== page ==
H Is For Homicide Page 48

I willed myself to behave casually, assuming an air of nonchalance. What did I have to fear? After all, I wasn't a prisoner, I was Raymond's guest. I could pick up the information for Lieutenant Dolan and then head on home. Granted, I don't usually hang out on gang turf, but I try to be open-minded. There were cultural differences here that I couldn't even guess at, let alone define. That didn't make anybody bad, right? So why expect the worst? Because you don't know what the hell you're doing, a little voice inside me said.

The air was gray with smoke, some of it marijuana, a substance I haven't abused since I was in high school (except for that brief period when Daniel Wade was in my life). The decor, at a glance, consisted of royal blue shag carpeting and the kind of furniture sold on the roadsides across the border in Mexico. (Also in Orange County on Euclid, south of the Garden Grove Freeway.) It looked like Raymond had made an attempt to upgrade the place, covering the entire large wall to my left with smoky gold mirrored tiles. Unfortunately, the tiles had recently been smashed with a kitchen chair, which had been tossed to one side, its chrome legs askew. Most of the glass had been swept up, but I could see signs of blood on the bare wall behind. It wasn't bright red or dripping, but it was clear something frightful had taken place here not long ago. No one referred to the destruction. Raymond showed no curiosity at the sight, which lent support to the notion that he was responsible. Bibianna took it in at a glance but said nothing. Maybe she knew better than to mention the fact. I tore my gaze away.

On the right, the L of a kitchen was visible, every surface in it piled high with used paper plates, beer bottles, ashtrays, empty cans of Rosarito refrieds. The air smelled of cilantro, corn tortillas, and hot lard. Five brown grocery sacks bulged with refuse, grease showing through in big dark polka dots. On one bag, a quicksilver something disappeared from view.

One of the guys at the metal-topped kitchen table labored over a form he was filling out in pencil. His face was dark with frustration. His handgun rested casually on a stack of completed forms, serving as a paperweight. Fleetingly, I wondered if he was an illegal alien filling out fake INS documents. Behind him, daylight poured through a big picture window that cast him in silhouette. In the event of a drive-by, he'd be picked off like a metal bear in a shooting gallery. I heard Raymond call him Tomas, but I couldn't catch the rest of the conversation.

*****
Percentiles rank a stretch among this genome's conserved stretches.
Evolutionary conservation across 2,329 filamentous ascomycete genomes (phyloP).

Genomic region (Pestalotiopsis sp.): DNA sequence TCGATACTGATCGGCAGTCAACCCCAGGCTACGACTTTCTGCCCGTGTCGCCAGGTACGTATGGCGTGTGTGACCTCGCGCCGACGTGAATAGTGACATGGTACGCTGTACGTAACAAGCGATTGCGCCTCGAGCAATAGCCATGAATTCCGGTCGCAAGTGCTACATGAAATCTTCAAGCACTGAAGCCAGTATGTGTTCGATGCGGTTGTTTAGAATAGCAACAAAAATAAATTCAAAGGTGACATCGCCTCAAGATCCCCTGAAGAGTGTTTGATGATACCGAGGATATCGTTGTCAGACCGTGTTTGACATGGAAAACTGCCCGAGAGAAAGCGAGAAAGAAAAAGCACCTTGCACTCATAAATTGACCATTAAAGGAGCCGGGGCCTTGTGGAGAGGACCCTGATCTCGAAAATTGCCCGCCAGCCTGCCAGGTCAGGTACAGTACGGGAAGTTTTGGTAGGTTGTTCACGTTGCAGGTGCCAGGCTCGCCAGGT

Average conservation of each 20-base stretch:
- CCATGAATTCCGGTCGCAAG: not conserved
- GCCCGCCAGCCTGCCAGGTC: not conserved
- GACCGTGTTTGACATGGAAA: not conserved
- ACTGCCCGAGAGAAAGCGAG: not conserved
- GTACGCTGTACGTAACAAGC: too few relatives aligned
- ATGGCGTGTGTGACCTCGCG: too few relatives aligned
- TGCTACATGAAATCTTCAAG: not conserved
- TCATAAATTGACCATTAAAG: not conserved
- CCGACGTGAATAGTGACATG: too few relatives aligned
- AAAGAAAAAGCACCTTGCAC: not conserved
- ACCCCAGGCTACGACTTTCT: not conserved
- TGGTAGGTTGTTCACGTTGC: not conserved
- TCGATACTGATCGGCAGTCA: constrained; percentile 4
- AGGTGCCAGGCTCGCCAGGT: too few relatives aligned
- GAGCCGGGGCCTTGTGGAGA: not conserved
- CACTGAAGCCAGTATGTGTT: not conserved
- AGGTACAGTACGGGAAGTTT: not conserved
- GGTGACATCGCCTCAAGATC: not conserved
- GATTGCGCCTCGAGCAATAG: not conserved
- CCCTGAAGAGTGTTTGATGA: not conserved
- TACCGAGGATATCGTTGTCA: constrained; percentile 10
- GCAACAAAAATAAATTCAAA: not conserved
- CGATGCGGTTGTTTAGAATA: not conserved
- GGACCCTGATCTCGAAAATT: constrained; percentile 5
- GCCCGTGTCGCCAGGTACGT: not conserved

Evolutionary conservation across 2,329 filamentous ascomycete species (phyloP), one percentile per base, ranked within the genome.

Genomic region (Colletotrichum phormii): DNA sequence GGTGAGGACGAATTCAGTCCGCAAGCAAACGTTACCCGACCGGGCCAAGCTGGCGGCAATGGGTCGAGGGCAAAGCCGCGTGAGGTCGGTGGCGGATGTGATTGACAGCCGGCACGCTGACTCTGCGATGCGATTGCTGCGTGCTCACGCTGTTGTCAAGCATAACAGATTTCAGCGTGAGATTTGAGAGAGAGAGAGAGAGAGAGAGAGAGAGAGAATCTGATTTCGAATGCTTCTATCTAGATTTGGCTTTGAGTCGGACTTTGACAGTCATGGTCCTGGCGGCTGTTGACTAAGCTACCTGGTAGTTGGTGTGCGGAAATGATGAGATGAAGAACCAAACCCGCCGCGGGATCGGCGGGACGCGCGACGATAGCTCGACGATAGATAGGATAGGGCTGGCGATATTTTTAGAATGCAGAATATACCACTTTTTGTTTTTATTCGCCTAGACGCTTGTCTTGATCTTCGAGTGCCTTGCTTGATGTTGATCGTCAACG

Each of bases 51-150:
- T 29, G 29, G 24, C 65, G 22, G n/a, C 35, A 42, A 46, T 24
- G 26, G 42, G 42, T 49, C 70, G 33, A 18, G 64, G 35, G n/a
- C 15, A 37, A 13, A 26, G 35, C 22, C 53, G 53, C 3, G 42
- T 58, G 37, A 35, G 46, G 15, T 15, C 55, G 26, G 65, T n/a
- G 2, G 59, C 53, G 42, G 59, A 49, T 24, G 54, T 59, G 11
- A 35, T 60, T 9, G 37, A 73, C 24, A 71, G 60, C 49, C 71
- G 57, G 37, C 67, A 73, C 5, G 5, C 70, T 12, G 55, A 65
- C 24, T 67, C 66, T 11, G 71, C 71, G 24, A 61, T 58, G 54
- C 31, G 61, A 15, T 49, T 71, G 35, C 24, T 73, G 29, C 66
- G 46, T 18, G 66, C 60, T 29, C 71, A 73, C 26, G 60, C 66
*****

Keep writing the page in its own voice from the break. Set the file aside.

Of the two fellows leaning against the wall, one was wearing a Sony Walkman, a handgun shoved down in his waistband. The other played a hollow note across the mouth of an empty Dos Equis beer bottle. Both bore a passing resemblance to Raymond, and I wondered if they were related - his brothers or cousins. Apparently they all knew Bibianna, but none made eye contact. The two women seemed uneasy at her arrival, exchanging a guarded look.

I wasn't introduced, but my presence generated a sly interest. I was surveyed by several pairs of male eyes, and somebody made a remark that amused those who heard it. Luis appeared again, a Dos Equis in hand. He took up a squatting position, hunkering against the wall, body thrust forward slightly, his head thrown back, staring down his nose at me. There was something arrogant in his bearing, suggesting the se*ual superiority of renegades and outlaws. Whatever his purpose, its effect was to establish his claim on me. The other guys seemed to posture for one another but displayed no plumage.

At the table, an argument broke out among the three who seemed to be speaking some cholo mix of Spanish and fractured English. I couldn't understand a word, but the prevailing tone was quarrelsome. Raymond shouted something I was glad I couldn't translate. The guy with the pencil and paper went back to work with a sulkiness that didn't bode well.

Bibianna, unimpressed with the lot of them, flung her purse in a chair and slipped out of her high-heeled shoes. ’’I'm taking a shower,’’ she said, and padded out of the room. Raymond moved to the telephone, where he punched in numbers with his back half-turned. ’’Alfredo, it's me...’’ He dropped his voice into a range I couldn't hear. From the rear, as he talked, I saw him go through a series of rapid tics, almost like a pantomime or a game of charades.

I thought I'd make myself inconspicuous while I decided what to do next. I looked around for a seat and changed my mind abruptly. Just inside the door, about three feet away, there was a pit bull. I don't know how I'd missed the mutt, but there he was. The dog had a brindle coat with a white chest and white legs. His head was wide and thick, ears uncropped, but tucked in close like a bat's. There was a leather collar around his thick neck with metal spikes sticking out. Was the blood on the wall connected with the dog? A length of slack chain was attached to his collar, extending about three feet, the other end wrapped around the leg of the oversize royal blue couch. The dog emitted a low humming growl while it stared at my throat. Dogs and I don't get along that well in the best of circumstances. I'm hardly ever smitten with a beast that looks like it's prepared to rip out my carotid artery.

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